The UK could be dangerously dependent on satellite radio navigation systems such as GPS, warns the Royal Academy of Engineering.
Inadequate independent backup for Global Navigation Satellite Systems (GNSS) could affect safety systems and other critical parts of the economy, according to an RAE report. Global Navigation Satellite Systems (GNSS) is also vulnerable to deliberate interference such as jamming or accidental disruption, through phenomena such as solar flares, it says the Royal Academy of Engineering (RAE).
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GNSS signals are now used by data networks, financial systems, shipping and air transport, agriculture, railways and emergency services, along with satnav systems.
A recent report from the European Commission found €800bn (£688m) of the European economy is dependent on GNSS.
Dr Martyn Thomas, chairman of the Academy's GNSS working group, said: "GPS and other GNSS are so useful and so cheap to build into equipment that we have become almost blindly reliant on the data they give us.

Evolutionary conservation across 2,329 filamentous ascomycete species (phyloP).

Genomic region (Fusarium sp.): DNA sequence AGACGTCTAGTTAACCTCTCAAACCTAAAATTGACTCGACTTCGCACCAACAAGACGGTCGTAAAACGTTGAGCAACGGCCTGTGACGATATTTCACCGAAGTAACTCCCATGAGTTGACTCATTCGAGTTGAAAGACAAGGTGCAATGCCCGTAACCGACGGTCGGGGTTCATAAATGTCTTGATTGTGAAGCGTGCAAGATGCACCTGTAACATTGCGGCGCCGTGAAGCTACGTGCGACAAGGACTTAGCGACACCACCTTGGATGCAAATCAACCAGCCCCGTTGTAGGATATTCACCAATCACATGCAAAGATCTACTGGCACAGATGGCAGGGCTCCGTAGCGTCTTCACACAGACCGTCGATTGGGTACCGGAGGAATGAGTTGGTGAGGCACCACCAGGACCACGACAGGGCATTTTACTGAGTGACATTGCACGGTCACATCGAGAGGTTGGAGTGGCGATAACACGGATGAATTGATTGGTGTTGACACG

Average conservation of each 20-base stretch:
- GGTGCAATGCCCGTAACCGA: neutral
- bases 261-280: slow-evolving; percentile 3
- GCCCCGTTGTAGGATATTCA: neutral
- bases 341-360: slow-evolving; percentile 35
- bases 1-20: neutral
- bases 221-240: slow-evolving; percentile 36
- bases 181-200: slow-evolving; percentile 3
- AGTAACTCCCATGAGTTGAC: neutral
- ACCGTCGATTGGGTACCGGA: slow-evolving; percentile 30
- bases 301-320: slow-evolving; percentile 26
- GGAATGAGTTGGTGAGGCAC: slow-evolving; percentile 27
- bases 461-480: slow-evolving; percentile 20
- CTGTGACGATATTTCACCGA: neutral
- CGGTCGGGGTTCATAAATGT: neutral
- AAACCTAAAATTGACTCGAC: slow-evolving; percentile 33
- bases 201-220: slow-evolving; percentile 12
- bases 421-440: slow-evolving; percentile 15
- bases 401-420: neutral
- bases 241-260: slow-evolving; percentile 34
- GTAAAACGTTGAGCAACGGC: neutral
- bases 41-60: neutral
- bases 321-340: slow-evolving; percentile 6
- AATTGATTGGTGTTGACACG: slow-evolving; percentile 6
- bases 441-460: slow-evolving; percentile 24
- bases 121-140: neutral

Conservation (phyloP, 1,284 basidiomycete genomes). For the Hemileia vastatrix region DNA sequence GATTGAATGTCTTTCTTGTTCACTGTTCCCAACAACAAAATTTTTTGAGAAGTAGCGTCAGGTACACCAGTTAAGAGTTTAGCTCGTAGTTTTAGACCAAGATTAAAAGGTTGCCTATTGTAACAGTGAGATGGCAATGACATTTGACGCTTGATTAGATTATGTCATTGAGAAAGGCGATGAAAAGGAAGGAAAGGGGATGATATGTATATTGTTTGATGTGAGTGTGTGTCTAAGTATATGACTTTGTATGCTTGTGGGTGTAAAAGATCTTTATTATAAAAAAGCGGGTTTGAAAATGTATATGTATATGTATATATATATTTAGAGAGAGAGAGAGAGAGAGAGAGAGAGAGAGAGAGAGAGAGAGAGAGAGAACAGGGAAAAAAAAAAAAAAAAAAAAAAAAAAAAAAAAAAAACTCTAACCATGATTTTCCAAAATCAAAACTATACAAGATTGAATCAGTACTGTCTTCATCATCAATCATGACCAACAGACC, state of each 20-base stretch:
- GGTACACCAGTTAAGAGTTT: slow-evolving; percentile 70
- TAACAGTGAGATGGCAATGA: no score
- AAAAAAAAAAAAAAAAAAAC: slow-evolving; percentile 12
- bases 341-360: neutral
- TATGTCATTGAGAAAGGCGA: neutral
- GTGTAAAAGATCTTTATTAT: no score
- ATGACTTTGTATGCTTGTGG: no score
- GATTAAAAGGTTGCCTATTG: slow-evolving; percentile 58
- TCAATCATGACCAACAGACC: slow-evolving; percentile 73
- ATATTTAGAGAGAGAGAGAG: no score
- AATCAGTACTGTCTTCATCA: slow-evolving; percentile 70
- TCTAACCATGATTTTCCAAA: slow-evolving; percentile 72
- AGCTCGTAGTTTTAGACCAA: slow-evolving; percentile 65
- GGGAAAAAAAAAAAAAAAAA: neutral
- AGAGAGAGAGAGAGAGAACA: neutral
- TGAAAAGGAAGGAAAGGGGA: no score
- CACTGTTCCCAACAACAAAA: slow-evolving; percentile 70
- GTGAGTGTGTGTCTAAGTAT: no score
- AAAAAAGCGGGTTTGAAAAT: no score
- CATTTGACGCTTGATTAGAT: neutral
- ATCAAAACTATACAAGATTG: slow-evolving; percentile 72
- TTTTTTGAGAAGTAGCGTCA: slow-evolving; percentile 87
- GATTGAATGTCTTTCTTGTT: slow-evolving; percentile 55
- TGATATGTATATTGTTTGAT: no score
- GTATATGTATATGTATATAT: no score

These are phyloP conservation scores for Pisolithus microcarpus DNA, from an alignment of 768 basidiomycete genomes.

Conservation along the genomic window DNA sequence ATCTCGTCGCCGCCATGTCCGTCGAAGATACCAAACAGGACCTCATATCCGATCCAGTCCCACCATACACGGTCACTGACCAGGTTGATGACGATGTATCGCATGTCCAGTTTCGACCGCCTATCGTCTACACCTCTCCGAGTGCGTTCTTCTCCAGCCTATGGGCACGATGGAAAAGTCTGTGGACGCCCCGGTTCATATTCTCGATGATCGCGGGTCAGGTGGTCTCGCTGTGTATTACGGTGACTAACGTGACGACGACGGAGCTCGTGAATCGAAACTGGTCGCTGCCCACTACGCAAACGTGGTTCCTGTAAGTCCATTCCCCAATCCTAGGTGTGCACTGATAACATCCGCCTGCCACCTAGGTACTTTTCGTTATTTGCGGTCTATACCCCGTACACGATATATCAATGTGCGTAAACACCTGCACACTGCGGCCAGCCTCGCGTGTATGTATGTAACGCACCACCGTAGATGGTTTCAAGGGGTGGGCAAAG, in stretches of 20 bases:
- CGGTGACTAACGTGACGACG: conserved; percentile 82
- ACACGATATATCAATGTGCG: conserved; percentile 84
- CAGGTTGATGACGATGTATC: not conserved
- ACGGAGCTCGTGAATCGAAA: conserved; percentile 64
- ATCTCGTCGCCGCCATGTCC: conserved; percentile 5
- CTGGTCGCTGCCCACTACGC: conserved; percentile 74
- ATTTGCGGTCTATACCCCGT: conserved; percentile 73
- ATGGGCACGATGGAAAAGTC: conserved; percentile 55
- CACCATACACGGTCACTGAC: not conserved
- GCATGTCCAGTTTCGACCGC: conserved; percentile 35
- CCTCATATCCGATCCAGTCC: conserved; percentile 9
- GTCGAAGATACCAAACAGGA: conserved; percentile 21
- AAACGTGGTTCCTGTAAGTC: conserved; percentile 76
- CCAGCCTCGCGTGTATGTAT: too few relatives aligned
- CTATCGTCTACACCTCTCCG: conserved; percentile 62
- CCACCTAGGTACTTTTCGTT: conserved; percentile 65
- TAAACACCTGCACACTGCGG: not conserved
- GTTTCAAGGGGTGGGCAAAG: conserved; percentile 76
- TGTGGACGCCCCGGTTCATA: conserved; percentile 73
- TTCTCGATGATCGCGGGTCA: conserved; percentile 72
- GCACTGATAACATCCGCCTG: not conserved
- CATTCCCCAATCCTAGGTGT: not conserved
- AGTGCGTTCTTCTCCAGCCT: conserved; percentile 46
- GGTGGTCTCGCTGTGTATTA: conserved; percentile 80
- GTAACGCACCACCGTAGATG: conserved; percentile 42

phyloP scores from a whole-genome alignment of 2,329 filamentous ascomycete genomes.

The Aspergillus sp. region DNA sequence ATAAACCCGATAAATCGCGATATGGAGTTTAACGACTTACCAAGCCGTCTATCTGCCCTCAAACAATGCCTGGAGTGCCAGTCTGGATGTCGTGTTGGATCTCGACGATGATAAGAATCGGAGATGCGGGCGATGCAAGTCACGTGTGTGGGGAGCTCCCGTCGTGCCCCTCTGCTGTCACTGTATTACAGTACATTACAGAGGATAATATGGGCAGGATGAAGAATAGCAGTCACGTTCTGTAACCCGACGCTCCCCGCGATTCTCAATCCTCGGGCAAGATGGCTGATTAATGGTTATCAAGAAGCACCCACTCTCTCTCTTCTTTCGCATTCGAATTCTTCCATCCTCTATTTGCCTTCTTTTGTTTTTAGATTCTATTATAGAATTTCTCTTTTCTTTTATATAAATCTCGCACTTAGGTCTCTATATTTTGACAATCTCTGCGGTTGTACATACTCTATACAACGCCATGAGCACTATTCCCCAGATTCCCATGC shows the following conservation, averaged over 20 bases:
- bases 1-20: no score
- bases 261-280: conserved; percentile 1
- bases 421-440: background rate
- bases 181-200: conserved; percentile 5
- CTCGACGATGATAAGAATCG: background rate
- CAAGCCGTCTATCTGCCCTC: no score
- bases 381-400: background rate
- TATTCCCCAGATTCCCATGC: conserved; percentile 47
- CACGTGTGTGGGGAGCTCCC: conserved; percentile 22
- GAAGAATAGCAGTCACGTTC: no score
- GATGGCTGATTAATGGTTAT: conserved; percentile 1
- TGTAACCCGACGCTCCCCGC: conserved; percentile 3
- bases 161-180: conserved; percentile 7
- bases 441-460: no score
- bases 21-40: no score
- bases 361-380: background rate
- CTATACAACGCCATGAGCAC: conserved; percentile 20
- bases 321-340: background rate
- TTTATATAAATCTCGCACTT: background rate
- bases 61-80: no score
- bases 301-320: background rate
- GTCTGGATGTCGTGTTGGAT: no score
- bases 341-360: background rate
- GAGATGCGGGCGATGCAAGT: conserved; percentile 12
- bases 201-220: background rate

"A significant failure of GPS could cause lots of services to fail at the same time, including many that are thought to be completely independent of each other. The use of non-GNSS back ups is important across all critical uses of GNSS."
The report recommends that critical services include GNSS risk-assessments and that a legal loophole which allows the import, advertisement and possession of jamming devices are closed. The RAE also advises research and development is undertaken to improve antennae and receivers.
An alternative positioning, navigation and timing service is vital to the national infrastructure, with a terrestrial radio navigation system eLORAN already in development for this purpose, it adds.